Planning ahead and using our interview tips can make employer interviews a breeze.

Design Career Guide

Interview Essentials

Even if you have the coolest site portfolio on the Web, many design jobs still require a live interview and a presentation to a client or potential employer. In it, you will showcase your portfolio, explain your creative process, and illustrate why you are the right designer for the job.

As you might already know, public speaking is one of the top fears for most of us. Don’t let this discourage you from making a great impression. Below are some interview tips adapted from our Design Business course by industry guru Daniel Schutzsmith.


A job interview is a question and answer session between you and a potential employer. A presentation is usually used in a freelance or potential client situation and is more of a one-way communication. In most interviews, you are looking to have your portfolio at hand to show at a moment’s notice.

Think about how and when you’d like the client/employer to look at your work. Bear in mind that the client is looking at your portfolio mostly from the perspective of finding the right person for their design project or position. Your goal is not to show every piece of work in your portfolio. Aim to engage the client in a discussion about their specific needs and then frame your work as a potential solution to the client’s problem.


Traditionally, designers presented their work using a portfolio book filled with printouts. This method is still a terrific way to show your capabilities because it gives the participants the chance to interact with you and with tangible materials. Passing around the printouts, explaining some of the key details in each project, and opening up the presentation to become more of a discussion will make everyone in the room feel like they are involved in something truly special.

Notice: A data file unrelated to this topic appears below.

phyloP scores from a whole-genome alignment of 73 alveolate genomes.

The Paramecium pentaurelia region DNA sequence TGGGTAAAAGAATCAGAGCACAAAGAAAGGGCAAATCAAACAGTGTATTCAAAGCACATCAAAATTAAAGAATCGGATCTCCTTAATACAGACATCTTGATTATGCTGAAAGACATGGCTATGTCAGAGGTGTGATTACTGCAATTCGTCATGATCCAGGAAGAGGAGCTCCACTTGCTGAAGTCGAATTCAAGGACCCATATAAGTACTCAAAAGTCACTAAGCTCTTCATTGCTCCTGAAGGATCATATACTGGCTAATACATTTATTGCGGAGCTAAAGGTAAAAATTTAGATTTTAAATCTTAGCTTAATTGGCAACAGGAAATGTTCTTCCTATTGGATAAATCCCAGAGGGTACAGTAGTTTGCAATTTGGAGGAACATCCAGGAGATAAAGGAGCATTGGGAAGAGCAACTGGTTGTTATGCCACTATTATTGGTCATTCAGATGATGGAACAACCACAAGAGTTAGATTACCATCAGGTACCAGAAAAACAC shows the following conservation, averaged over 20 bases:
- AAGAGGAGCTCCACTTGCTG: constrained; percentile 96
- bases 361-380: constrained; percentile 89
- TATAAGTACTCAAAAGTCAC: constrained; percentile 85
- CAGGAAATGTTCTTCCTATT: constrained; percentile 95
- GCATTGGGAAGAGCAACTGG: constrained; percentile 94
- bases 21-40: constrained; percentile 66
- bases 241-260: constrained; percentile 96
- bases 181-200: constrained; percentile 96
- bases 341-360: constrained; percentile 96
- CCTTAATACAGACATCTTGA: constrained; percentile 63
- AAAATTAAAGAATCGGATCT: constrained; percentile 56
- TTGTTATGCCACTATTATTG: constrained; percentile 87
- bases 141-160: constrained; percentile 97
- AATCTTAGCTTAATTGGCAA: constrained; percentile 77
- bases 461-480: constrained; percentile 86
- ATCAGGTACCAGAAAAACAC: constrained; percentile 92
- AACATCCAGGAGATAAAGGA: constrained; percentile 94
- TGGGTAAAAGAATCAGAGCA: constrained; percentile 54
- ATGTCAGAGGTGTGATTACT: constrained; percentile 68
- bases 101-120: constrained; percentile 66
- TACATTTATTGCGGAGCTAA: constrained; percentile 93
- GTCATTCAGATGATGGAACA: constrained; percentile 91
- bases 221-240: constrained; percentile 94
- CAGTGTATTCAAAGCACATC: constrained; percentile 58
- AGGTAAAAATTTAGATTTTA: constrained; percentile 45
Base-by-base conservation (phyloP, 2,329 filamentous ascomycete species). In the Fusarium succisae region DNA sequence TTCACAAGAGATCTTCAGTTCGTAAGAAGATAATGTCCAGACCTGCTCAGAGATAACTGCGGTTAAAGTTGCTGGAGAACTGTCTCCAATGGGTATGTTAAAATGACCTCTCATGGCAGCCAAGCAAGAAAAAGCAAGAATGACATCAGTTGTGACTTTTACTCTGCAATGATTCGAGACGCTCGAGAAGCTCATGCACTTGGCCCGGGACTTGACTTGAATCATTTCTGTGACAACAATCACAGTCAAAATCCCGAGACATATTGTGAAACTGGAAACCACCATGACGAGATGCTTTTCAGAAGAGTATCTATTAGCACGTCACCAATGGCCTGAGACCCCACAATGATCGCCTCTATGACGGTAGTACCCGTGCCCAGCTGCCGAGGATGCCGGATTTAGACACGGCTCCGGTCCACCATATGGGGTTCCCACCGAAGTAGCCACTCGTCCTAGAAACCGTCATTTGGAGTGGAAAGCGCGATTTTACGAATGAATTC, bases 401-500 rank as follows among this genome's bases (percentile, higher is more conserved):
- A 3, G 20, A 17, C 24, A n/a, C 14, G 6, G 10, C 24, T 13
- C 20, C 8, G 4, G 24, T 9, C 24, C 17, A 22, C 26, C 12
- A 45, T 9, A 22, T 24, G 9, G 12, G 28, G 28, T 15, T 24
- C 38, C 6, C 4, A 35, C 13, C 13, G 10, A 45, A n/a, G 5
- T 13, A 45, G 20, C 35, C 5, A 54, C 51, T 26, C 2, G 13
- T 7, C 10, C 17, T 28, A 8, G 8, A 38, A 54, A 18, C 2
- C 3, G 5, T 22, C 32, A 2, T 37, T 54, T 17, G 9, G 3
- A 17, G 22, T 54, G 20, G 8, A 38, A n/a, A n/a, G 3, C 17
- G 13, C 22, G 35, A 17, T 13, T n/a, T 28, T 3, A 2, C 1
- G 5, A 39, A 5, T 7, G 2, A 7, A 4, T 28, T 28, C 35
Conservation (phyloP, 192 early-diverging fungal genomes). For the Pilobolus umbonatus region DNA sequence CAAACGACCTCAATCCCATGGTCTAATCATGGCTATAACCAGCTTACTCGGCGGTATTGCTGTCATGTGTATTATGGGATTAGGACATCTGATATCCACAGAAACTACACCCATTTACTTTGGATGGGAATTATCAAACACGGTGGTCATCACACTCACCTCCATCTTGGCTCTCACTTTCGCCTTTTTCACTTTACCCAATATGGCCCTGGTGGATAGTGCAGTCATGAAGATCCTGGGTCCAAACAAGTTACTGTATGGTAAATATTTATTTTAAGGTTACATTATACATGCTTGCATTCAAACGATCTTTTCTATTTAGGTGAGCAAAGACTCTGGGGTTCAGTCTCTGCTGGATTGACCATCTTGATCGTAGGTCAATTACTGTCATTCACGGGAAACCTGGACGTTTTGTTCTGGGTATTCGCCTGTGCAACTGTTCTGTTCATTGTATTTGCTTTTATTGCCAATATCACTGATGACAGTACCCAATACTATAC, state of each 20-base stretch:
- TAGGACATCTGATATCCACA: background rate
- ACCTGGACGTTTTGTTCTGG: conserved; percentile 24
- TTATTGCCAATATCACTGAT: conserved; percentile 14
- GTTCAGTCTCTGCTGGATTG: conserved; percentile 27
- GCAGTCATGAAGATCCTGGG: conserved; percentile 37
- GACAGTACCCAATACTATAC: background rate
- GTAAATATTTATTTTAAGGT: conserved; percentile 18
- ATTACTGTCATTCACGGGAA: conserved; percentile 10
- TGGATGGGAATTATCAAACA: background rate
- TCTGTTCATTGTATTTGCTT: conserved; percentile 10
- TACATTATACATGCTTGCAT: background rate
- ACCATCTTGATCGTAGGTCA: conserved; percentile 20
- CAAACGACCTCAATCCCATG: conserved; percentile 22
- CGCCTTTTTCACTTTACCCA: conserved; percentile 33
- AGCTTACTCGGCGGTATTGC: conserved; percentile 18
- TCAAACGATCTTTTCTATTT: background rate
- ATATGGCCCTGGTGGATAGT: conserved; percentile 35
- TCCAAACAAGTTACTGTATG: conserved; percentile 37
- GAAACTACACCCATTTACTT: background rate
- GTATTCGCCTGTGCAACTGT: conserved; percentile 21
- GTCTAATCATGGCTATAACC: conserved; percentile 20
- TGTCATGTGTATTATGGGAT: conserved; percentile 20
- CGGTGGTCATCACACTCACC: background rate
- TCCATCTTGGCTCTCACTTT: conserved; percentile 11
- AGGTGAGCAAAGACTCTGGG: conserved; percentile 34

Web design, multimedia, or animation employers will be expecting to see work that’s based on a presentation of work on-screen. Bear in mind that in many cases, they will have reviewed your site or demo reel in advance, and will have a list of specific questions for you to answer. In that case, you won’t be in the driver’s seat, but you will get the chance to discuss the intricate details of your work, which is good!

If you decide to use a laptop computer or present a slideshow on a big screen projector, then take the time beforehand to make sure everything has been set up properly. As Kevin Potts, principal of DesignPush, says, “Bring a laptop with a full charge, and a backup battery if you have one, since you can never count on wall power. While it is ideal to meet in locations with wireless access, connection problems always happen at the most inopportune moments, so I keep a local copy of the homepage for all of my projects in case going online is not an option.”

We all know when we are being sold to. Think of that feeling you get when you walk onto a car lot and the salesman starts to walk toward you. Most likely you’ll feel some anxiety. Perhaps you’ll try to avoid the salesman by looking in a different direction, and maybe you’ll even be rude and snap “just looking!” Now, imagine how your audience will feel if you start spouting how great your design skills are by badmouthing another design firm or talking over their heads. Chances are, they’re going to feel uncomfortable and not give you a call back.

Instead, make the interview a conversation about the client/employer’s goals. Research your questions for the interview, and bring a list.


Forgetting about the stresses of life is essential when making a presentation. Try to block out what the rest of the day has thrown at you and just focus on the interview or presentation at hand.

Visualizing is an excellent way to clear your mind and give yourself some mental practice of how the presentation will go. Will the participants be smiling? Will they laugh at your jokes? Will they applaud at the end? Take a few minutes, close your eyes, and visualize how the presentation will play out in its entirety.


No, we’re not saying you should leave your jacket so you have an excuse to go back! But since you are a designer, make sure you leave behind a summary of the presentation you gave and some other print collateral or goodies that the audience will get use out of. At the very least you should leave a business card, but here are some other ideas for things you can leave behind:

  • Marketing packet with work samples
  • Overview of your creative process
  • Printouts of your work (especially a piece they liked)